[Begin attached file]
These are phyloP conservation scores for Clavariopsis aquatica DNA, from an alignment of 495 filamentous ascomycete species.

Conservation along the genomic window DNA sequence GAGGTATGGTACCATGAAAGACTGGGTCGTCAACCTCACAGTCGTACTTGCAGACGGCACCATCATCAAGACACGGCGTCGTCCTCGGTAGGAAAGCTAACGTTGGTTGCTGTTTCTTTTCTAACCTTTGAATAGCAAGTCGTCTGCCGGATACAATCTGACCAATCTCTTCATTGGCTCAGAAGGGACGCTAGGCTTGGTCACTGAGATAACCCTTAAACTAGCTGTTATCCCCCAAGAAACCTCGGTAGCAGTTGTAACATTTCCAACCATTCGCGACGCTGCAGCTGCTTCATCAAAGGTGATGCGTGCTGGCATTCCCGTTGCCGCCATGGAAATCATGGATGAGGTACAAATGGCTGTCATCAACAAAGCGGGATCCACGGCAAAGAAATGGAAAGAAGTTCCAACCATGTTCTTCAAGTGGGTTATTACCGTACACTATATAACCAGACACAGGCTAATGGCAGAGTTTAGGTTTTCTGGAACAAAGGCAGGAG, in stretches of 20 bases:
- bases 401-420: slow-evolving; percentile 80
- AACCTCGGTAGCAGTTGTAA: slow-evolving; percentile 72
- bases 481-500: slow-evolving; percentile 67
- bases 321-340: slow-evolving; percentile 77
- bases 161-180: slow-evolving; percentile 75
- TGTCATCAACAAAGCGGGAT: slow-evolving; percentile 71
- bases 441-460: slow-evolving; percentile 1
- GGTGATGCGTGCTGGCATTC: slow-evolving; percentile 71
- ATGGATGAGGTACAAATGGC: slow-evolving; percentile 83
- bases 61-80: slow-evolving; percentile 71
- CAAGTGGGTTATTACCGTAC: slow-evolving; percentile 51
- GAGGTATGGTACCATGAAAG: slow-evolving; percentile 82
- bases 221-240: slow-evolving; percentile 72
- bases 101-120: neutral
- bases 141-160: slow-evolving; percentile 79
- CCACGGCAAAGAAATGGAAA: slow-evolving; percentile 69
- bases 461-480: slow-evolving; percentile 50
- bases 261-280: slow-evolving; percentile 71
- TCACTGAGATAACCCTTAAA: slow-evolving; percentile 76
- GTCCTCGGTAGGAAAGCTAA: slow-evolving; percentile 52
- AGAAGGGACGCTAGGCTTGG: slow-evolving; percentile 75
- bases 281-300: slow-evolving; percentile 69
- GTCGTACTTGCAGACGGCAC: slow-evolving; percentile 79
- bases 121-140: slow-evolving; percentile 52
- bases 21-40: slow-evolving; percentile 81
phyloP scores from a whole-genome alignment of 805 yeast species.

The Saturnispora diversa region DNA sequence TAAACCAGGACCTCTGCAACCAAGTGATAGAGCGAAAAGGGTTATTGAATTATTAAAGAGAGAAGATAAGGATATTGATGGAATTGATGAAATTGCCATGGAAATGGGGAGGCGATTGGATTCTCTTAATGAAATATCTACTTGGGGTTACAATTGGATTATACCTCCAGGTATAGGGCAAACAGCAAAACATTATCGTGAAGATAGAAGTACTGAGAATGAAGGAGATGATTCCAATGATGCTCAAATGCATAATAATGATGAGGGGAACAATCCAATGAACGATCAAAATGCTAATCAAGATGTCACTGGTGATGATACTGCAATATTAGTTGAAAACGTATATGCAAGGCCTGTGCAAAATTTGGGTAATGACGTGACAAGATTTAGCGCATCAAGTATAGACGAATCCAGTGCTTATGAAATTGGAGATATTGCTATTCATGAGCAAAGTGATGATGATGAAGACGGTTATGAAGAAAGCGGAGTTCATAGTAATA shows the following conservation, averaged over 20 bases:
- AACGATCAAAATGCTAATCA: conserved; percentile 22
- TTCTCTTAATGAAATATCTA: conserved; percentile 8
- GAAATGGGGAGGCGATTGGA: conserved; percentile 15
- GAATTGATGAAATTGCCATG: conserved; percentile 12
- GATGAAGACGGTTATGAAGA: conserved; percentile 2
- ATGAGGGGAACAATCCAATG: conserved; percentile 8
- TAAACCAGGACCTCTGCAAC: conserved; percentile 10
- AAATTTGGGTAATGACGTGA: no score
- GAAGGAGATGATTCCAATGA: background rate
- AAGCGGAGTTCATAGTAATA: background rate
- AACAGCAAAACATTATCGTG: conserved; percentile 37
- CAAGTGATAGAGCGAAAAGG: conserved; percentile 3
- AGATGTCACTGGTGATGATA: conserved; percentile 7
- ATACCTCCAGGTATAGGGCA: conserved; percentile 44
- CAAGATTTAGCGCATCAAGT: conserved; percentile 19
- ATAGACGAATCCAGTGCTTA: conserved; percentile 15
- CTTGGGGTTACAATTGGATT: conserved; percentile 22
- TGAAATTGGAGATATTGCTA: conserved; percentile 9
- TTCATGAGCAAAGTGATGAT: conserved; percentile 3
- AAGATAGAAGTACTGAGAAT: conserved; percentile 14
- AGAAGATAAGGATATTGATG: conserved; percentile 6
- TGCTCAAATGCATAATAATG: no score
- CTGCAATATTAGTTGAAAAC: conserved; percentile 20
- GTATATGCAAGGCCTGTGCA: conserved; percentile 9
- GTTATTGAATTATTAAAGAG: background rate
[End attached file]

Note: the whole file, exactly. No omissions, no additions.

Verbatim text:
These are phyloP conservation scores for Clavariopsis aquatica DNA, from an alignment of 495 filamentous ascomycete species.

Conservation along the genomic window DNA sequence GAGGTATGGTACCATGAAAGACTGGGTCGTCAACCTCACAGTCGTACTTGCAGACGGCACCATCATCAAGACACGGCGTCGTCCTCGGTAGGAAAGCTAACGTTGGTTGCTGTTTCTTTTCTAACCTTTGAATAGCAAGTCGTCTGCCGGATACAATCTGACCAATCTCTTCATTGGCTCAGAAGGGACGCTAGGCTTGGTCACTGAGATAACCCTTAAACTAGCTGTTATCCCCCAAGAAACCTCGGTAGCAGTTGTAACATTTCCAACCATTCGCGACGCTGCAGCTGCTTCATCAAAGGTGATGCGTGCTGGCATTCCCGTTGCCGCCATGGAAATCATGGATGAGGTACAAATGGCTGTCATCAACAAAGCGGGATCCACGGCAAAGAAATGGAAAGAAGTTCCAACCATGTTCTTCAAGTGGGTTATTACCGTACACTATATAACCAGACACAGGCTAATGGCAGAGTTTAGGTTTTCTGGAACAAAGGCAGGAG, in stretches of 20 bases:
- bases 401-420: slow-evolving; percentile 80
- AACCTCGGTAGCAGTTGTAA: slow-evolving; percentile 72
- bases 481-500: slow-evolving; percentile 67
- bases 321-340: slow-evolving; percentile 77
- bases 161-180: slow-evolving; percentile 75
- TGTCATCAACAAAGCGGGAT: slow-evolving; percentile 71
- bases 441-460: slow-evolving; percentile 1
- GGTGATGCGTGCTGGCATTC: slow-evolving; percentile 71
- ATGGATGAGGTACAAATGGC: slow-evolving; percentile 83
- bases 61-80: slow-evolving; percentile 71
- CAAGTGGGTTATTACCGTAC: slow-evolving; percentile 51
- GAGGTATGGTACCATGAAAG: slow-evolving; percentile 82
- bases 221-240: slow-evolving; percentile 72
- bases 101-120: neutral
- bases 141-160: slow-evolving; percentile 79
- CCACGGCAAAGAAATGGAAA: slow-evolving; percentile 69
- bases 461-480: slow-evolving; percentile 50
- bases 261-280: slow-evolving; percentile 71
- TCACTGAGATAACCCTTAAA: slow-evolving; percentile 76
- GTCCTCGGTAGGAAAGCTAA: slow-evolving; percentile 52
- AGAAGGGACGCTAGGCTTGG: slow-evolving; percentile 75
- bases 281-300: slow-evolving; percentile 69
- GTCGTACTTGCAGACGGCAC: slow-evolving; percentile 79
- bases 121-140: slow-evolving; percentile 52
- bases 21-40: slow-evolving; percentile 81
phyloP scores from a whole-genome alignment of 805 yeast species.

The Saturnispora diversa region DNA sequence TAAACCAGGACCTCTGCAACCAAGTGATAGAGCGAAAAGGGTTATTGAATTATTAAAGAGAGAAGATAAGGATATTGATGGAATTGATGAAATTGCCATGGAAATGGGGAGGCGATTGGATTCTCTTAATGAAATATCTACTTGGGGTTACAATTGGATTATACCTCCAGGTATAGGGCAAACAGCAAAACATTATCGTGAAGATAGAAGTACTGAGAATGAAGGAGATGATTCCAATGATGCTCAAATGCATAATAATGATGAGGGGAACAATCCAATGAACGATCAAAATGCTAATCAAGATGTCACTGGTGATGATACTGCAATATTAGTTGAAAACGTATATGCAAGGCCTGTGCAAAATTTGGGTAATGACGTGACAAGATTTAGCGCATCAAGTATAGACGAATCCAGTGCTTATGAAATTGGAGATATTGCTATTCATGAGCAAAGTGATGATGATGAAGACGGTTATGAAGAAAGCGGAGTTCATAGTAATA shows the following conservation, averaged over 20 bases:
- AACGATCAAAATGCTAATCA: conserved; percentile 22
- TTCTCTTAATGAAATATCTA: conserved; percentile 8
- GAAATGGGGAGGCGATTGGA: conserved; percentile 15
- GAATTGATGAAATTGCCATG: conserved; percentile 12
- GATGAAGACGGTTATGAAGA: conserved; percentile 2
- ATGAGGGGAACAATCCAATG: conserved; percentile 8
- TAAACCAGGACCTCTGCAAC: conserved; percentile 10
- AAATTTGGGTAATGACGTGA: no score
- GAAGGAGATGATTCCAATGA: background rate
- AAGCGGAGTTCATAGTAATA: background rate
- AACAGCAAAACATTATCGTG: conserved; percentile 37
- CAAGTGATAGAGCGAAAAGG: conserved; percentile 3
- AGATGTCACTGGTGATGATA: conserved; percentile 7
- ATACCTCCAGGTATAGGGCA: conserved; percentile 44
- CAAGATTTAGCGCATCAAGT: conserved; percentile 19
- ATAGACGAATCCAGTGCTTA: conserved; percentile 15
- CTTGGGGTTACAATTGGATT: conserved; percentile 22
- TGAAATTGGAGATATTGCTA: conserved; percentile 9
- TTCATGAGCAAAGTGATGAT: conserved; percentile 3
- AAGATAGAAGTACTGAGAAT: conserved; percentile 14
- AGAAGATAAGGATATTGATG: conserved; percentile 6
- TGCTCAAATGCATAATAATG: no score
- CTGCAATATTAGTTGAAAAC: conserved; percentile 20
- GTATATGCAAGGCCTGTGCA: conserved; percentile 9
- GTTATTGAATTATTAAAGAG: background rate